Monday, July 16, 2018

What next for health care costs?

This is Joseph

I read with great interest this article by Edward Murphy on US health care costs.  The bottom line was quite interesting:
In March, three researchers from the Harvard T. H. Chan School of Public Health published a study in JAMA analyzing the well-known reality that the United States spends dramatically more on health care than other wealthy countries. They compared the US, where health care consumes 17.8 per cent of gross domestic product, to 10 comparable nations where the mean expenditure is 11.5 percent. Despite spending much less, the other countries provide health insurance to their entire populations and have outcomes equal to or better than ours. The researchers found that this inefficiency gap is primarily driven by two characteristics of the US system: the high cost of pharmaceuticals and inordinate administrative expenses.
It is not in the interest of huge profit-making corporations to restrain the overall cost of the US health care system. In fact, their interest is served by driving health care expenditures higher. When combined with the spending analysis provided by researchers, the financial data disclosed by public corporations point to a path that the country must follow to make our system more coherent and less costly. Any progress will require driving down pharmaceutical pricing and reducing administrative costs imposed by middlemen. We are not doing that yet but, ultimately, we must.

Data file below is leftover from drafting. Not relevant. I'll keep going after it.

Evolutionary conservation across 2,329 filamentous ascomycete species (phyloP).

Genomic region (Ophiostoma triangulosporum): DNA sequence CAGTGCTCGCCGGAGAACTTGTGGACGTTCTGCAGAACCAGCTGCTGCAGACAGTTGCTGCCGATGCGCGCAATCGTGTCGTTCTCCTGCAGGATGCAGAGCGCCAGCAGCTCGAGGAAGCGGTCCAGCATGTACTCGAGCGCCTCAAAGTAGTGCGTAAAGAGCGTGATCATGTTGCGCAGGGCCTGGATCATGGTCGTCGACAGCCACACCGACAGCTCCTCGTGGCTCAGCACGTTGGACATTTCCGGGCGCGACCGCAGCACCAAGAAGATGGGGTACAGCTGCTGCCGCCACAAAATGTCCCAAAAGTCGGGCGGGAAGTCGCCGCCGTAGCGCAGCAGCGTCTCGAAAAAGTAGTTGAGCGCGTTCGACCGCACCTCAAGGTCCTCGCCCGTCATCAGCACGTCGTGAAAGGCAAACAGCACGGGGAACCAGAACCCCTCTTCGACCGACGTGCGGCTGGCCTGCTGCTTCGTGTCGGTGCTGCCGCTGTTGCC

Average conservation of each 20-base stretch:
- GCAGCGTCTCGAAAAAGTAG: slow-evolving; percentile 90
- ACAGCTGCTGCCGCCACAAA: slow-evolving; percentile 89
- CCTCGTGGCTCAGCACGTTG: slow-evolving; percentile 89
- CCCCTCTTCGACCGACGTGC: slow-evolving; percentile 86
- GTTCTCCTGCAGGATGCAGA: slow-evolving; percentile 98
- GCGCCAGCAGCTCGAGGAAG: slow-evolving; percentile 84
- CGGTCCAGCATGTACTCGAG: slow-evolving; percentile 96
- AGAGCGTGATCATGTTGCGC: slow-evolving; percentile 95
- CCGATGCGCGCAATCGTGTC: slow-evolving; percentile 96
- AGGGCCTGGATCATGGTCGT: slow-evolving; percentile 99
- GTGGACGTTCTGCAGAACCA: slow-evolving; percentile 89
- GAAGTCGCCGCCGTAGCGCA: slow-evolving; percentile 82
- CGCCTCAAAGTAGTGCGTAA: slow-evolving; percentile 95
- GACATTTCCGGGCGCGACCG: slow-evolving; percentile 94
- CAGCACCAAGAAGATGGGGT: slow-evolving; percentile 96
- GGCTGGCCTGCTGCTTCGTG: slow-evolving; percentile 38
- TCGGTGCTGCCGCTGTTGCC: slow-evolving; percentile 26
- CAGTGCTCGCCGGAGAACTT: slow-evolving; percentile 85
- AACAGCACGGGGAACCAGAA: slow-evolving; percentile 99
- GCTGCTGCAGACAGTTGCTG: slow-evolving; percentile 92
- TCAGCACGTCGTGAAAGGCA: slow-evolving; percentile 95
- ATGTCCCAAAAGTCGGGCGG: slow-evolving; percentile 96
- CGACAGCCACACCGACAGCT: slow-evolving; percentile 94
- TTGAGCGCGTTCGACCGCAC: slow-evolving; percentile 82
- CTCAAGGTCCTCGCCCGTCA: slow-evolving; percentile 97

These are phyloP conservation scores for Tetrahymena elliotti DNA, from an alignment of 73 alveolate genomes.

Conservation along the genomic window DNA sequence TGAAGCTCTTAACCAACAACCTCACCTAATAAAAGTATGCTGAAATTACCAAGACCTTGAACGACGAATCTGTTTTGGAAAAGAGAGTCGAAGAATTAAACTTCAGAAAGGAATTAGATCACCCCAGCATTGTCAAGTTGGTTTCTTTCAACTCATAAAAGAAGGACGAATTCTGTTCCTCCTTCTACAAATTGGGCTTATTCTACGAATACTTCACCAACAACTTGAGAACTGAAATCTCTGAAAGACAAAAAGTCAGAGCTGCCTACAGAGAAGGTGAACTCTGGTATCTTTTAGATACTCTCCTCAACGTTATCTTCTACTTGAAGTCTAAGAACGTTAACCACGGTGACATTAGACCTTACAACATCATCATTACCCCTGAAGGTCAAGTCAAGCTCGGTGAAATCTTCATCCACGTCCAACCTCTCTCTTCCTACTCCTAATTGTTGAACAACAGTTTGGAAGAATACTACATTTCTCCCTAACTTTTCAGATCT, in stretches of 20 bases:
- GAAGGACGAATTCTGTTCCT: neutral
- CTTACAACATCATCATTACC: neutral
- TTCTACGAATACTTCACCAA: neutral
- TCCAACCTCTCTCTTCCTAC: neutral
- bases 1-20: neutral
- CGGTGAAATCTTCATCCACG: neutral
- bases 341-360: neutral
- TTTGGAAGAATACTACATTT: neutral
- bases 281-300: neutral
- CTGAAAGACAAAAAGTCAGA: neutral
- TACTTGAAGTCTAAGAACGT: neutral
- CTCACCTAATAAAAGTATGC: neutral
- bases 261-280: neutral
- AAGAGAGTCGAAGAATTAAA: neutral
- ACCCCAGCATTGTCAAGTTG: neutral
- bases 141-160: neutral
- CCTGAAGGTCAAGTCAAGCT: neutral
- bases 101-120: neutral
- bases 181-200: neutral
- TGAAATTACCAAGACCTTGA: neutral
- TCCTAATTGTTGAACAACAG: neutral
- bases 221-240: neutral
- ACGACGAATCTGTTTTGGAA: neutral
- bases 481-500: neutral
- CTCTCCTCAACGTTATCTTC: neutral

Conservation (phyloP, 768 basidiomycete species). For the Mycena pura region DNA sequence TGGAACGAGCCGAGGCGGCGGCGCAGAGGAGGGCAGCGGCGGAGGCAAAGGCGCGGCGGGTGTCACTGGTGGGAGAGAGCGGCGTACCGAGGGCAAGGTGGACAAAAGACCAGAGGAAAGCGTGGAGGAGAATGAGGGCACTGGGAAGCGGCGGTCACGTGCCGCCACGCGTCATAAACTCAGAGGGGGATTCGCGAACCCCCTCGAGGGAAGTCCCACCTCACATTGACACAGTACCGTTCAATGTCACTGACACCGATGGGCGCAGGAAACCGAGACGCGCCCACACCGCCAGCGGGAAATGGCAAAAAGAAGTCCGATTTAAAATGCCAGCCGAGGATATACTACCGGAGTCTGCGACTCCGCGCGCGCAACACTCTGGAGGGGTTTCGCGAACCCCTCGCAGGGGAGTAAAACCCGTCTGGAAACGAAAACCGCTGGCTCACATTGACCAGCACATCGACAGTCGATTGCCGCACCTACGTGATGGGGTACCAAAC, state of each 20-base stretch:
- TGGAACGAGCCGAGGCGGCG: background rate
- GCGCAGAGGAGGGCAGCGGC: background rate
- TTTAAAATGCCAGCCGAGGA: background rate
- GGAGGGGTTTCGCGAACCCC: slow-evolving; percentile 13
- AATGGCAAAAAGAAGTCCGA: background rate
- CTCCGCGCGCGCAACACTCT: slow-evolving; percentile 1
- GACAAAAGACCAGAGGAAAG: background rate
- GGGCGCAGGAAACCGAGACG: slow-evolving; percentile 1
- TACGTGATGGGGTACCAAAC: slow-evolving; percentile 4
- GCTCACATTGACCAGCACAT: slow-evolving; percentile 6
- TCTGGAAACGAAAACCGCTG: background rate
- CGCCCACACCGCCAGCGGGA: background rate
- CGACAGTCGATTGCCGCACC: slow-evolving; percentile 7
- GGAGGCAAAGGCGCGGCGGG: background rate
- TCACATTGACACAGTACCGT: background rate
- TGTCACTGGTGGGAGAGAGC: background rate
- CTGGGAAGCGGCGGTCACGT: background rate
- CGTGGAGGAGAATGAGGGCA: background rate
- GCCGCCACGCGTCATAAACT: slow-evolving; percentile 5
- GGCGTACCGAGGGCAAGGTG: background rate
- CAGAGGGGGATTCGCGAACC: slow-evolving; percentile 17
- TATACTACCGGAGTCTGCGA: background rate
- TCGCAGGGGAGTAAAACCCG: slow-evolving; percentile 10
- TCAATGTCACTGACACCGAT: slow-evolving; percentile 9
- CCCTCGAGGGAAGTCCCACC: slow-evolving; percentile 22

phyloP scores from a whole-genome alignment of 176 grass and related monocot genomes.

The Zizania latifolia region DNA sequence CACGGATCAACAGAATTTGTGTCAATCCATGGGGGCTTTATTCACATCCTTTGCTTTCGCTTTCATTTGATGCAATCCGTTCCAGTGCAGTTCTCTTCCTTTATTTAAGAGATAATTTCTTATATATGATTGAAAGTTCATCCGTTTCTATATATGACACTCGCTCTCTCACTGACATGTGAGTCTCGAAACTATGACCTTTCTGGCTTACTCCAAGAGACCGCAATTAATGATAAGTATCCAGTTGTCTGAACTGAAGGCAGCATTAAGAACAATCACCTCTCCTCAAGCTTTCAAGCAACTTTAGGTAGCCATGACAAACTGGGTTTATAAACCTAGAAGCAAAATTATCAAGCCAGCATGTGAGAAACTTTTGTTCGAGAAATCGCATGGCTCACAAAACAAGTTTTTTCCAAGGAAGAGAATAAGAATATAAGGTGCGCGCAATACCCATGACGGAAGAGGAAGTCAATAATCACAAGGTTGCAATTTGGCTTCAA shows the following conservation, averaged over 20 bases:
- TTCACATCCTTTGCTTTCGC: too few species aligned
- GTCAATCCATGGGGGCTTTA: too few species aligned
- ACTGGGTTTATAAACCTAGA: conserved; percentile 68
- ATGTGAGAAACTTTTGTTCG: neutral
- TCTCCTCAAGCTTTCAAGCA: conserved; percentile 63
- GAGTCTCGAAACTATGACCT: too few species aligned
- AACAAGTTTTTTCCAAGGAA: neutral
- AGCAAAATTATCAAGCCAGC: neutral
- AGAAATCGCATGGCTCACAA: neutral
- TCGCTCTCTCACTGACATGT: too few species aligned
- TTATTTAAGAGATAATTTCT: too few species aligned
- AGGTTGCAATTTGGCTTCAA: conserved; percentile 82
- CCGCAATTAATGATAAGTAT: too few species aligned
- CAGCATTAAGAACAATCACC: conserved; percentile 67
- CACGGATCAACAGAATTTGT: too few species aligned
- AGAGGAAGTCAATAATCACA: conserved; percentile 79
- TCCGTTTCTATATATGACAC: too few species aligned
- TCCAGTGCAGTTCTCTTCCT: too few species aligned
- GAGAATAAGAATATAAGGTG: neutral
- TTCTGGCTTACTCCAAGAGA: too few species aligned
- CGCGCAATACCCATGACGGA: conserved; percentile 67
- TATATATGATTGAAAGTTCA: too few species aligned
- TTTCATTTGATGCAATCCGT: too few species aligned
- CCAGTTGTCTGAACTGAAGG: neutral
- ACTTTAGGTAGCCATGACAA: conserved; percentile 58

This is an evergreen topic given that health care is expensive and there is a sense that it doesn't have quite the overall outcomes that you'd expect.  If it was just that a wealthier country spends more on health to get better outcomes, then I would say that the market was functioning effectively.  It's unclear to me that being wealthy means an interest in higher administrative costs, although I guess hedge funds might be an example of this phenomenon.

This is relevant because there is a real issue with laws to regulate health care, both in terms of payments and the laws themselves.  I see this as the end of the idea of a regulatory framework for the private marker (the affordable care act) and a prelude to a pivot to some other approach. I am waiting to see who might provide leadership on this front.  What is the vision of the Trump administration on health care policy and cost containment?  How are they going to tackle this difficult and nearly intractable issue?

Curious minds are waiting for the other shoe to drop and see what the new plan is

Postscript:  And in case you think these high profits are needed for innovation, Noah Smith has a great tweet here

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